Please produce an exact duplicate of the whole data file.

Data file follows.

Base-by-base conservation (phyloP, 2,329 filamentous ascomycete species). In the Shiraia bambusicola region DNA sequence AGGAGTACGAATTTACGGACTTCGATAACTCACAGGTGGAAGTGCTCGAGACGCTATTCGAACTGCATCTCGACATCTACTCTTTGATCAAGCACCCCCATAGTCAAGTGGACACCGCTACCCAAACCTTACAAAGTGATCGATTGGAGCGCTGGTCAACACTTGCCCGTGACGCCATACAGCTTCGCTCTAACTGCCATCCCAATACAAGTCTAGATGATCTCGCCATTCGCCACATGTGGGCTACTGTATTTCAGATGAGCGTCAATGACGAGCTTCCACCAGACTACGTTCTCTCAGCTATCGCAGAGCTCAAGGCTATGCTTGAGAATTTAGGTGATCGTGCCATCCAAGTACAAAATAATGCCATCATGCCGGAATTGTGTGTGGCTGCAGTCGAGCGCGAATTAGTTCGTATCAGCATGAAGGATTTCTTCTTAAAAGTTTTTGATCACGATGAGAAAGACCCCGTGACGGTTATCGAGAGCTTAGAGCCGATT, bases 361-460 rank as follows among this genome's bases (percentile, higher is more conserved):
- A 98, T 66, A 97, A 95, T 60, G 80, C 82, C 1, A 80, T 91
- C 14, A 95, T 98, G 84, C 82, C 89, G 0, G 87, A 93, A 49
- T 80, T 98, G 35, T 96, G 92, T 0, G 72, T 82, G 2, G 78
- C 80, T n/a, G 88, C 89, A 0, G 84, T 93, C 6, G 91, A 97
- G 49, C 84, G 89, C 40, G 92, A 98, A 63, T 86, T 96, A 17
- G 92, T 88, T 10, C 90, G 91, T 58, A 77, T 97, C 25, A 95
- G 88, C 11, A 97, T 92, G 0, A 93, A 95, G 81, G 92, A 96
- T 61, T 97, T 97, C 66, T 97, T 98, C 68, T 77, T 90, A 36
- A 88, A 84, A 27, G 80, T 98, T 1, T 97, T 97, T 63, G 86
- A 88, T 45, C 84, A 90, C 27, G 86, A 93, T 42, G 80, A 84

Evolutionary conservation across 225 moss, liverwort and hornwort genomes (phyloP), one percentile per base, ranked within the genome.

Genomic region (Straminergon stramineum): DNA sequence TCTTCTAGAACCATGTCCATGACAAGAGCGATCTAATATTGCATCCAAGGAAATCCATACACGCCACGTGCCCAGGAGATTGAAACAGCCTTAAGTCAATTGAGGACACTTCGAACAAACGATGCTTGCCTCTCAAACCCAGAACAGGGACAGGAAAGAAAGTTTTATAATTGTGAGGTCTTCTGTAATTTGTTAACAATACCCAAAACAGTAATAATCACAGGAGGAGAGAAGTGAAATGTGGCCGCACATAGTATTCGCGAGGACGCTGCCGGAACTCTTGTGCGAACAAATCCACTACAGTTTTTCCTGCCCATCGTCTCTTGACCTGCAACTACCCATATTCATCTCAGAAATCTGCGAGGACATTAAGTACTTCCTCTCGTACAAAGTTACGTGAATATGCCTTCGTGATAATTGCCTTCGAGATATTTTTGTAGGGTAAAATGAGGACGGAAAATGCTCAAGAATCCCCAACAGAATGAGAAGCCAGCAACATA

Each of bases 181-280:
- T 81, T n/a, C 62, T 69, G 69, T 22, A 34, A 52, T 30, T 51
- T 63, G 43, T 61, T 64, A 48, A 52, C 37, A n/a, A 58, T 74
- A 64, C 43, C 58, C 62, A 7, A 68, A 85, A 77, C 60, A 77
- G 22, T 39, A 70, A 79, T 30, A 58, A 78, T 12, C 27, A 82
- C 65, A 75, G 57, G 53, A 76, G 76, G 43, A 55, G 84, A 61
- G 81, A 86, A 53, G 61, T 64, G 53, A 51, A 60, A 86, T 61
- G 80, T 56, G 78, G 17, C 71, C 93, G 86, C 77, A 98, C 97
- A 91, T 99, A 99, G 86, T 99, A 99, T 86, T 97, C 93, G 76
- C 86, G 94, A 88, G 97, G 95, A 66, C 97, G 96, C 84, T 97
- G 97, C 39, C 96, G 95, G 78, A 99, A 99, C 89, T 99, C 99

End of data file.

Base-by-base conservation (phyloP, 2,329 filamentous ascomycete species). In the Shiraia bambusicola region DNA sequence AGGAGTACGAATTTACGGACTTCGATAACTCACAGGTGGAAGTGCTCGAGACGCTATTCGAACTGCATCTCGACATCTACTCTTTGATCAAGCACCCCCATAGTCAAGTGGACACCGCTACCCAAACCTTACAAAGTGATCGATTGGAGCGCTGGTCAACACTTGCCCGTGACGCCATACAGCTTCGCTCTAACTGCCATCCCAATACAAGTCTAGATGATCTCGCCATTCGCCACATGTGGGCTACTGTATTTCAGATGAGCGTCAATGACGAGCTTCCACCAGACTACGTTCTCTCAGCTATCGCAGAGCTCAAGGCTATGCTTGAGAATTTAGGTGATCGTGCCATCCAAGTACAAAATAATGCCATCATGCCGGAATTGTGTGTGGCTGCAGTCGAGCGCGAATTAGTTCGTATCAGCATGAAGGATTTCTTCTTAAAAGTTTTTGATCACGATGAGAAAGACCCCGTGACGGTTATCGAGAGCTTAGAGCCGATT, bases 361-460 rank as follows among this genome's bases (percentile, higher is more conserved):
- A 98, T 66, A 97, A 95, T 60, G 80, C 82, C 1, A 80, T 91
- C 14, A 95, T 98, G 84, C 82, C 89, G 0, G 87, A 93, A 49
- T 80, T 98, G 35, T 96, G 92, T 0, G 72, T 82, G 2, G 78
- C 80, T n/a, G 88, C 89, A 0, G 84, T 93, C 6, G 91, A 97
- G 49, C 84, G 89, C 40, G 92, A 98, A 63, T 86, T 96, A 17
- G 92, T 88, T 10, C 90, G 91, T 58, A 77, T 97, C 25, A 95
- G 88, C 11, A 97, T 92, G 0, A 93, A 95, G 81, G 92, A 96
- T 61, T 97, T 97, C 66, T 97, T 98, C 68, T 77, T 90, A 36
- A 88, A 84, A 27, G 80, T 98, T 1, T 97, T 97, T 63, G 86
- A 88, T 45, C 84, A 90, C 27, G 86, A 93, T 42, G 80, A 84

Evolutionary conservation across 225 moss, liverwort and hornwort genomes (phyloP), one percentile per base, ranked within the genome.

Genomic region (Straminergon stramineum): DNA sequence TCTTCTAGAACCATGTCCATGACAAGAGCGATCTAATATTGCATCCAAGGAAATCCATACACGCCACGTGCCCAGGAGATTGAAACAGCCTTAAGTCAATTGAGGACACTTCGAACAAACGATGCTTGCCTCTCAAACCCAGAACAGGGACAGGAAAGAAAGTTTTATAATTGTGAGGTCTTCTGTAATTTGTTAACAATACCCAAAACAGTAATAATCACAGGAGGAGAGAAGTGAAATGTGGCCGCACATAGTATTCGCGAGGACGCTGCCGGAACTCTTGTGCGAACAAATCCACTACAGTTTTTCCTGCCCATCGTCTCTTGACCTGCAACTACCCATATTCATCTCAGAAATCTGCGAGGACATTAAGTACTTCCTCTCGTACAAAGTTACGTGAATATGCCTTCGTGATAATTGCCTTCGAGATATTTTTGTAGGGTAAAATGAGGACGGAAAATGCTCAAGAATCCCCAACAGAATGAGAAGCCAGCAACATA

Each of bases 181-280:
- T 81, T n/a, C 62, T 69, G 69, T 22, A 34, A 52, T 30, T 51
- T 63, G 43, T 61, T 64, A 48, A 52, C 37, A n/a, A 58, T 74
- A 64, C 43, C 58, C 62, A 7, A 68, A 85, A 77, C 60, A 77
- G 22, T 39, A 70, A 79, T 30, A 58, A 78, T 12, C 27, A 82
- C 65, A 75, G 57, G 53, A 76, G 76, G 43, A 55, G 84, A 61
- G 81, A 86, A 53, G 61, T 64, G 53, A 51, A 60, A 86, T 61
- G 80, T 56, G 78, G 17, C 71, C 93, G 86, C 77, A 98, C 97
- A 91, T 99, A 99, G 86, T 99, A 99, T 86, T 97, C 93, G 76
- C 86, G 94, A 88, G 97, G 95, A 66, C 97, G 96, C 84, T 97
- G 97, C 39, C 96, G 95, G 78, A 99, A 99, C 89, T 99, C 99